Film & TV

Minari Fakes the Immigrant Issue

Minari (A24)
Producer Brad Pitt pities the poor ‘immigrant.’

Most reviews of Minari, the Korean-American film about a family settling in 1980s Reagan-era Arkansas, describe the two-parent, two-child-plus-grandmother characters as “immigrants.” This is not accidental. Reviewers interpret the film as confirming their sentiments about the immigration crisis, even if it means overlooking that the characters actually are U.S. citizens. Fact is, Minari is a nostalgic, semi-autobiographical film, written and directed by Lee Isaac Chung, a Yale graduate who was born in Denver, Colo.

When reviewers condescend to Minari’s ethnic exoticism, it illustrates how political fashion continues to warp contemporary film culture. Reviewers (they’re not really critics) refuse to acknowledge that Chung’s tale is about all-American striving. Because reviewers prefer to see ethnicity first, they don’t recognize Minari’s stock narrative, its derivativeness, and the predictability that make it dull.

In fact, Minari is not foreign but distinctly Hollywood. The disagreement among young parents Jacob and Monica (Steven Yeun, Yeri Han) about relocating from Los Angeles to Arkansas turns the husband–wife tension into city–country banality. Jacob buys a farm to specialize in selling Korean vegetables and escape the drudgery of a California ranch where they both worked at determining the usefulness of chickens by checking their sex — discarding unproductive males. (Elite reviewers are so distracted from the world of work, they see no significance — or humor — in Monica’s preferring this form of peonage.) Meanwhile, the children (Noel Cho, Alan S. Kim) are too cute; and, worst of all, Soonja (Youn Yuh-jung), the non-English-speaking grandmother, wins reviewers’ affection for her Old World strangeness, since she is the most foreign and unregenerate — which is to say, least assimilated — character. It’s Soonja who plants minari (Asian celery) in a nearby stream.

Chung directs this story casually. His bland, narrowly focused observations include the family’s interaction with white Midwesterners at the local Christian church, another sign of the family’s assimilation, like the father’s partnership with a white religious zealot (Will Patton) — cooperation but less than friendship. (Statistics show that Koreans are as apt to be Christian as Buddhist.) Patronizing reviewers misread Chung’s informal style as eloquence or charm. But for alert movie-watchers, this lack of affect feels unimaginative.

The hackneyed political sentiment of Minari plays to the diversity-is-our-strength propaganda rather than an e pluribus unum (out-of-many-one) patriotic virtue. Call this the Minari effect. It reverses the basic American migration story, seen in such movies as The Grapes of Wrath (1940), Lost Boundaries (1949), and even The Dollmaker (1984). Hollywood has lost touch with the humanism that distinguished the class-struggle story in Jean Renoir’s The Southerner (1945). Reviewers also either don’t know the Renoir classic (the highpoint of the French director’s Hollywood tenure after escaping WWII Europe) or else have become indifferent to the genuine complexities of working-class life that expatriated Renoir understood so well but that Chung makes sappy.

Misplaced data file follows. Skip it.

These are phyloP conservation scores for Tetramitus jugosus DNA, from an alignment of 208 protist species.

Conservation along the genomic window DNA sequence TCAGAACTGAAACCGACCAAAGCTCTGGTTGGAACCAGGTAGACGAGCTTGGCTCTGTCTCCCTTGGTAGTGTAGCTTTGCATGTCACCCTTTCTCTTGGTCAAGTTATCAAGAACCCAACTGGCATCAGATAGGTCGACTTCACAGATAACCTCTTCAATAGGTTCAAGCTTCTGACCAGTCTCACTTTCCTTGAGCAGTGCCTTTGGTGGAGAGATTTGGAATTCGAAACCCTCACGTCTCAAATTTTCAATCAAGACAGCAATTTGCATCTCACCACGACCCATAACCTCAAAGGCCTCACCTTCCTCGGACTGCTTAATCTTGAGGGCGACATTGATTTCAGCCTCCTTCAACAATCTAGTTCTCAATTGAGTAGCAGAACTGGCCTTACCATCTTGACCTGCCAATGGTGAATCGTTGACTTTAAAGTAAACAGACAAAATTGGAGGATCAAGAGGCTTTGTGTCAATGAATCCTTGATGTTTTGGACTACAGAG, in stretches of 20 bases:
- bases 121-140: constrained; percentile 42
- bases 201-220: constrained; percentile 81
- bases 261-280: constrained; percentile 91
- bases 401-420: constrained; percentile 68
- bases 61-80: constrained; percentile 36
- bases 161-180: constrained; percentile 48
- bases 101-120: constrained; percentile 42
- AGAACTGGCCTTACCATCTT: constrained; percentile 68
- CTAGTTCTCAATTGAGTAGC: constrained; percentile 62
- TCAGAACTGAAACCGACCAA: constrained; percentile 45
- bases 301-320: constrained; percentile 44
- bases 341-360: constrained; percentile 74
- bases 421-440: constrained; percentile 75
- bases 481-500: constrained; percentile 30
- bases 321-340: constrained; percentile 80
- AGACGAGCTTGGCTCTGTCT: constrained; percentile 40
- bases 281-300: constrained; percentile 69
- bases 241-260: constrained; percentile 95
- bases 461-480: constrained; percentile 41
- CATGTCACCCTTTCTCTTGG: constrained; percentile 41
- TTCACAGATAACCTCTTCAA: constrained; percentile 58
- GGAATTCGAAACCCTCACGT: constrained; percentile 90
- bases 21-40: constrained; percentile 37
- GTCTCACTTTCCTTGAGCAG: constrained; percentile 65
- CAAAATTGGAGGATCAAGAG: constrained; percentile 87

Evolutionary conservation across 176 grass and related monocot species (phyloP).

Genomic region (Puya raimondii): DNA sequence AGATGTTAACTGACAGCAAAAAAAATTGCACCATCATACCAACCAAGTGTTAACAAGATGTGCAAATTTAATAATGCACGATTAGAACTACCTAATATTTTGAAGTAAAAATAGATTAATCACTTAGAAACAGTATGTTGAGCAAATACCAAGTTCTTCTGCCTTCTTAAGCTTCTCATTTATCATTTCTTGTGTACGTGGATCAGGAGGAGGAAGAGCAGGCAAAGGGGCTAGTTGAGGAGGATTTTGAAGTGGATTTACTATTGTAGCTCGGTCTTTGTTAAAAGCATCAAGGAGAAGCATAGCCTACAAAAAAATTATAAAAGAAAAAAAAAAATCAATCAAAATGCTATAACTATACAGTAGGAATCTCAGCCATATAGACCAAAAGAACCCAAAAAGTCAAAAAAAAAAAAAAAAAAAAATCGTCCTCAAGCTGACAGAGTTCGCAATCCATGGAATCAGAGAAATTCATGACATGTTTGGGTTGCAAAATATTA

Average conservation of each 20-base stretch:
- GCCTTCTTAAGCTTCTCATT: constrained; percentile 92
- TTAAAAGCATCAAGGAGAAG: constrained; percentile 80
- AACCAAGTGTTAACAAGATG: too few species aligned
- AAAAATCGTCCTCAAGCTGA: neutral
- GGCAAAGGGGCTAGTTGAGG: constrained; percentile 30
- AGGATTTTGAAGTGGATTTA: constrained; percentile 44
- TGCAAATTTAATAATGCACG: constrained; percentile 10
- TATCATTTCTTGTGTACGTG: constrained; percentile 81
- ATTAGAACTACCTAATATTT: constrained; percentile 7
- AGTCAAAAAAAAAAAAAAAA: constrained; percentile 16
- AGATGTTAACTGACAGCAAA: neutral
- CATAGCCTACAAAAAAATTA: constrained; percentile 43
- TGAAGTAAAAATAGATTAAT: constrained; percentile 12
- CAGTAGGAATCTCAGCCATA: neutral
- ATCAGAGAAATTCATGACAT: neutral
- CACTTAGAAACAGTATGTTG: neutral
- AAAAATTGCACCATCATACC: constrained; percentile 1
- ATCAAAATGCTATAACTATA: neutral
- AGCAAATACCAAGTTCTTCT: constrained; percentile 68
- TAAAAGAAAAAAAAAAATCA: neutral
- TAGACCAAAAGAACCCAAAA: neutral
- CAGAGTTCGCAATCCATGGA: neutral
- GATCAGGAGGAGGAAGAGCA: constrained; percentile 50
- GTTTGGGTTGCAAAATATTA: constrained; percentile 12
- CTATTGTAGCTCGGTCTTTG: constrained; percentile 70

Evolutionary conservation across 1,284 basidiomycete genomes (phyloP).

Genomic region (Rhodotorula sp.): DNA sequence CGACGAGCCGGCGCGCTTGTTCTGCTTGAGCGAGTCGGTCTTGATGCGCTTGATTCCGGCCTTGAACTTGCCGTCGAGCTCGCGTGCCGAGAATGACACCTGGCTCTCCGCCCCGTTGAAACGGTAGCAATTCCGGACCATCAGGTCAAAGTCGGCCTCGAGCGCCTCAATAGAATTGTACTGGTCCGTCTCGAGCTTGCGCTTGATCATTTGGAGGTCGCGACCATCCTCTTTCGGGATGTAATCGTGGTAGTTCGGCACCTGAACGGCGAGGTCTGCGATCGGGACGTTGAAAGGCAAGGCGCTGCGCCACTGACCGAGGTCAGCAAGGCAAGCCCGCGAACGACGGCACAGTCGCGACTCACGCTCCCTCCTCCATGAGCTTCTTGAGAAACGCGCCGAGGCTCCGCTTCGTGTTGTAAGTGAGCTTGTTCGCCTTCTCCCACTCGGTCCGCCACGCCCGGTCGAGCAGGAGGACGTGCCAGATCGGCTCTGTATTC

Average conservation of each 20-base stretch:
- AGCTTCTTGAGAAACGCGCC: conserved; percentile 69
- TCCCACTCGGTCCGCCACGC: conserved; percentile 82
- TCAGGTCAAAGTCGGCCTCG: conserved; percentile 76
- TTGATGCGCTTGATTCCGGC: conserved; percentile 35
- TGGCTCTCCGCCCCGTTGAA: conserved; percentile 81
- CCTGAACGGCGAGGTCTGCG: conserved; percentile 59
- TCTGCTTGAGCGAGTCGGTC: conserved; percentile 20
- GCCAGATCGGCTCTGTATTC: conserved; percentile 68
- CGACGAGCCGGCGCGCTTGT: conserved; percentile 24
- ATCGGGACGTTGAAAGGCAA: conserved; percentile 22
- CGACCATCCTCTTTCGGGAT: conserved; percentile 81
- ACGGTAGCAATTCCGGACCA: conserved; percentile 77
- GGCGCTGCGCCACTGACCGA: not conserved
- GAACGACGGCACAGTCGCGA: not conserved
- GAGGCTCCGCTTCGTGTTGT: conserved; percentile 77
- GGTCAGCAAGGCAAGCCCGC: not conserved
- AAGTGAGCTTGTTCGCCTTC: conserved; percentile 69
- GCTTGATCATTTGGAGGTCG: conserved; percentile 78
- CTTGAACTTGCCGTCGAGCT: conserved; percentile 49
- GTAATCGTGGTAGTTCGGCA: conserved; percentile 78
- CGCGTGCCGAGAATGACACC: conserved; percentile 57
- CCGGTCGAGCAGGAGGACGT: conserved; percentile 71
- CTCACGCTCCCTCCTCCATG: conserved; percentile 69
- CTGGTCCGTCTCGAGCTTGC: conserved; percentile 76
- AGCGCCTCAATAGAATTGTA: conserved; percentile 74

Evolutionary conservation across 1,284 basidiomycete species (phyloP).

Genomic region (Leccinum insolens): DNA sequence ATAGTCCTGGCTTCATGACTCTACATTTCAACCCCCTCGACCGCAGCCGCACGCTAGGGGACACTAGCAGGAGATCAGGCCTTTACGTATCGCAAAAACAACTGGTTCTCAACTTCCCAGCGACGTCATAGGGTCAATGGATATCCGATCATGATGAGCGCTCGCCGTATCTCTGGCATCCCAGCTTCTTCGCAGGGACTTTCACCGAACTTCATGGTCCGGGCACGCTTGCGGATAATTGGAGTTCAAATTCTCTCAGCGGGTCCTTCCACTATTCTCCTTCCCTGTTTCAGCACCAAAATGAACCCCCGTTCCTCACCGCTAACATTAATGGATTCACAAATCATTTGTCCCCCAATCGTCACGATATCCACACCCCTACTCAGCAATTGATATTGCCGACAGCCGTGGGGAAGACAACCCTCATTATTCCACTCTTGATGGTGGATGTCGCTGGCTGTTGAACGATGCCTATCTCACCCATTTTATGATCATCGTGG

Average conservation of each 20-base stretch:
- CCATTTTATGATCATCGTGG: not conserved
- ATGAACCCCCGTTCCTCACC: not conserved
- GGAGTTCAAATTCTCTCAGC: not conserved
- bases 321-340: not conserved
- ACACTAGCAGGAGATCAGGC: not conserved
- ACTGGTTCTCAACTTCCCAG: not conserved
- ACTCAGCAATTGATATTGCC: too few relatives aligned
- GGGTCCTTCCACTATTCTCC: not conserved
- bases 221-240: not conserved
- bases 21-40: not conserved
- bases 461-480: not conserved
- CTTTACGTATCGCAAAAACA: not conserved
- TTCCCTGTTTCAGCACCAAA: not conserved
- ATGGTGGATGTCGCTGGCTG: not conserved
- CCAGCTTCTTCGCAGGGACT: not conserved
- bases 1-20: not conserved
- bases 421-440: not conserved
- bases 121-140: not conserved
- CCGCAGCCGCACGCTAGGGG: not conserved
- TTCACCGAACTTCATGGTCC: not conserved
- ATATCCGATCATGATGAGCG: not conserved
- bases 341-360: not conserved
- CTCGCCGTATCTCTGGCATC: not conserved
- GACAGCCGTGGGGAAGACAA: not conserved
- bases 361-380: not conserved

Renoir’s empathy with impoverished whites is now replaced by 21st-century disdain for the white working class. Minari epitomizes Hollywood’s new progressive emphasis on nonwhite experience, even to the point of falsifying it (without mentioning the history of post–Korean War integration in the U.S.). Minari ends dreadfully, with the most unlikely chain of events and stacking-up of pathos that I saw in any film in 2020.

Never forget the role of Minari’s producer Brad Pitt in 12 Years a Slave as the ineffectual white liberal. Pitt’s production company Plan B has commissioned many of the least edifying films on modern racial politics. Plan B recently sponsored a Minari symposium called “Immigration and the American Dream,” hosted by California Democrats Senator Alex Padilla and Congresswoman Judy Chu, both willing to confuse the film’s subject, push the party’s agenda, and ignore that the film’s story is based on the characters’ need to escape repressive, unproductive California. Chung’s nostalgia is so vague on cultural specifics that the inexact presentation of Reagan-era policies proves that liberal sanctimony knows no shame. Or maybe that’s a deliberate Plan B.

Armond White, a culture critic, writes about movies for National Review and is the author of New Position: The Prince Chronicles. His new book, Make Spielberg Great Again: The Steven Spielberg Chronicles, is available at Amazon.

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